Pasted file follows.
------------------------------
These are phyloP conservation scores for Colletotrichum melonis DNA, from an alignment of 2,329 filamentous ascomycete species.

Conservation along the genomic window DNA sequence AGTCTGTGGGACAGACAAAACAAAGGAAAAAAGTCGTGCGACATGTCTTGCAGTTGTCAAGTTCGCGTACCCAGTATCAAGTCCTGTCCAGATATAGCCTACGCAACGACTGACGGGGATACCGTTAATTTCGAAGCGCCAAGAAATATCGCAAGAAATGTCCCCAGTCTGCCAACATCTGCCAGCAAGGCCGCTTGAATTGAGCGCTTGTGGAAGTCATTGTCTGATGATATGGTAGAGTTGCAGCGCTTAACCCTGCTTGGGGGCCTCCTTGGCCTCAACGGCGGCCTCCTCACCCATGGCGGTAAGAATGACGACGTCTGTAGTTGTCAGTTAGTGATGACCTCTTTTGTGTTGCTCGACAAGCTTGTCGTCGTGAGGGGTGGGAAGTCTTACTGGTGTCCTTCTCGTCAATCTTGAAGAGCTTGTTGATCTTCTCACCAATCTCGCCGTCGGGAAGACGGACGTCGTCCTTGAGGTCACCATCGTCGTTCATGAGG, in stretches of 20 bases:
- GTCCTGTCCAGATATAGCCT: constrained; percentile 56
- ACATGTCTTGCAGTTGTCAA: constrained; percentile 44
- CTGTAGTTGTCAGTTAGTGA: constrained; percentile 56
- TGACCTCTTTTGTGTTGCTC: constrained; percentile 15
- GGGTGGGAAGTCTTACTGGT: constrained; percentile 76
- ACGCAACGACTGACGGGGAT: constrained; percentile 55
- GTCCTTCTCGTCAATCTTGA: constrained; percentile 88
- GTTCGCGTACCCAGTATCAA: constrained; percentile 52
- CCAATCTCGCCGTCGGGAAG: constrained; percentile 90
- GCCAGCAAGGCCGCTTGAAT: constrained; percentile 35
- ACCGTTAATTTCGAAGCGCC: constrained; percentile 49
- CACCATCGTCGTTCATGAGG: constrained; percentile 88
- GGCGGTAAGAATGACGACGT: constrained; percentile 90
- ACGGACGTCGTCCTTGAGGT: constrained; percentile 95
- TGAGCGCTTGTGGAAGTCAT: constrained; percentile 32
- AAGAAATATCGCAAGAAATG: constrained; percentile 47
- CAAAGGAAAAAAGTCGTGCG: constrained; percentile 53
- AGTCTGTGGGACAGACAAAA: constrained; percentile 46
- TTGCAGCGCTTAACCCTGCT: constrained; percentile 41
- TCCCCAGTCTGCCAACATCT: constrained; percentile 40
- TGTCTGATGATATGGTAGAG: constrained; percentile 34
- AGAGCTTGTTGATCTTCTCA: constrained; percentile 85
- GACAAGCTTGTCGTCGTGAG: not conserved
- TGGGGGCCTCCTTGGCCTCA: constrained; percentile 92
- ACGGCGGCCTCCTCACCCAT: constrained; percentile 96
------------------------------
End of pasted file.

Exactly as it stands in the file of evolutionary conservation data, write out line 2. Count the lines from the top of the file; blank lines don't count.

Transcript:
Conservation along the genomic window DNA sequence AGTCTGTGGGACAGACAAAACAAAGGAAAAAAGTCGTGCGACATGTCTTGCAGTTGTCAAGTTCGCGTACCCAGTATCAAGTCCTGTCCAGATATAGCCTACGCAACGACTGACGGGGATACCGTTAATTTCGAAGCGCCAAGAAATATCGCAAGAAATGTCCCCAGTCTGCCAACATCTGCCAGCAAGGCCGCTTGAATTGAGCGCTTGTGGAAGTCATTGTCTGATGATATGGTAGAGTTGCAGCGCTTAACCCTGCTTGGGGGCCTCCTTGGCCTCAACGGCGGCCTCCTCACCCATGGCGGTAAGAATGACGACGTCTGTAGTTGTCAGTTAGTGATGACCTCTTTTGTGTTGCTCGACAAGCTTGTCGTCGTGAGGGGTGGGAAGTCTTACTGGTGTCCTTCTCGTCAATCTTGAAGAGCTTGTTGATCTTCTCACCAATCTCGCCGTCGGGAAGACGGACGTCGTCCTTGAGGTCACCATCGTCGTTCATGAGG, in stretches of 20 bases: